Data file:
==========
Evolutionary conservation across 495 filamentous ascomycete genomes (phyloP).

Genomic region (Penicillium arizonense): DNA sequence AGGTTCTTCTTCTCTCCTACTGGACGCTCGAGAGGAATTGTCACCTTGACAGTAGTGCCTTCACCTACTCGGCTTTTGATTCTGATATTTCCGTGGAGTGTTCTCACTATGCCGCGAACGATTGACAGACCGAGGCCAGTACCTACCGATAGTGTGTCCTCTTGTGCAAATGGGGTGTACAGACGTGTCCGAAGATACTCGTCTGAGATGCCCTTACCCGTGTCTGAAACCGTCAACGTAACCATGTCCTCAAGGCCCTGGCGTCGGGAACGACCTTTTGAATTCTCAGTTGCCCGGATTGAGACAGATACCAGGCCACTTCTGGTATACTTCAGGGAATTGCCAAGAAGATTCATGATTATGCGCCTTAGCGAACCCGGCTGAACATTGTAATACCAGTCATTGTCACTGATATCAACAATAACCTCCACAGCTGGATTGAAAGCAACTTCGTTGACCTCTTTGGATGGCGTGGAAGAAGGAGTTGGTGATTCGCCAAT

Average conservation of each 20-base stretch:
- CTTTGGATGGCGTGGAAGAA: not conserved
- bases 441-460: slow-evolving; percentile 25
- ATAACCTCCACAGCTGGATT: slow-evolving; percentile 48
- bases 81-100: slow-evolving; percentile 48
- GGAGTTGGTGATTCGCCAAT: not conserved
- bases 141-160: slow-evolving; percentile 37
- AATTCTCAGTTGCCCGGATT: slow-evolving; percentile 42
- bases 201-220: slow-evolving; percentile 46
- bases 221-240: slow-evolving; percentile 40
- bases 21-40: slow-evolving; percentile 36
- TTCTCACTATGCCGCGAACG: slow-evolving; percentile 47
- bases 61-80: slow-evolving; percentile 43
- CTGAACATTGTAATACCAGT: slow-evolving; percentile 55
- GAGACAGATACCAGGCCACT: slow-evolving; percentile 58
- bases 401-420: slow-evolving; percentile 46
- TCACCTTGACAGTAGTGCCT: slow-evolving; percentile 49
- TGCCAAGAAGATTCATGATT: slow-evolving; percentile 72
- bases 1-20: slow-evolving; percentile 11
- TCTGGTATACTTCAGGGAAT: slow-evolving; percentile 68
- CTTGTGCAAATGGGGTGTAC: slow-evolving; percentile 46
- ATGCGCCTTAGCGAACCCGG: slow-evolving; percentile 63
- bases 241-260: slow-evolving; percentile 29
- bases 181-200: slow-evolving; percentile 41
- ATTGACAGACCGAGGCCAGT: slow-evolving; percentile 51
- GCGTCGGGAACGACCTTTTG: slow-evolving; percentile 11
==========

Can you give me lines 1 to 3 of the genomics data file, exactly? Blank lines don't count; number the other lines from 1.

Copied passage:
Evolutionary conservation across 495 filamentous ascomycete genomes (phyloP).

Genomic region (Penicillium arizonense): DNA sequence AGGTTCTTCTTCTCTCCTACTGGACGCTCGAGAGGAATTGTCACCTTGACAGTAGTGCCTTCACCTACTCGGCTTTTGATTCTGATATTTCCGTGGAGTGTTCTCACTATGCCGCGAACGATTGACAGACCGAGGCCAGTACCTACCGATAGTGTGTCCTCTTGTGCAAATGGGGTGTACAGACGTGTCCGAAGATACTCGTCTGAGATGCCCTTACCCGTGTCTGAAACCGTCAACGTAACCATGTCCTCAAGGCCCTGGCGTCGGGAACGACCTTTTGAATTCTCAGTTGCCCGGATTGAGACAGATACCAGGCCACTTCTGGTATACTTCAGGGAATTGCCAAGAAGATTCATGATTATGCGCCTTAGCGAACCCGGCTGAACATTGTAATACCAGTCATTGTCACTGATATCAACAATAACCTCCACAGCTGGATTGAAAGCAACTTCGTTGACCTCTTTGGATGGCGTGGAAGAAGGAGTTGGTGATTCGCCAAT

Average conservation of each 20-base stretch: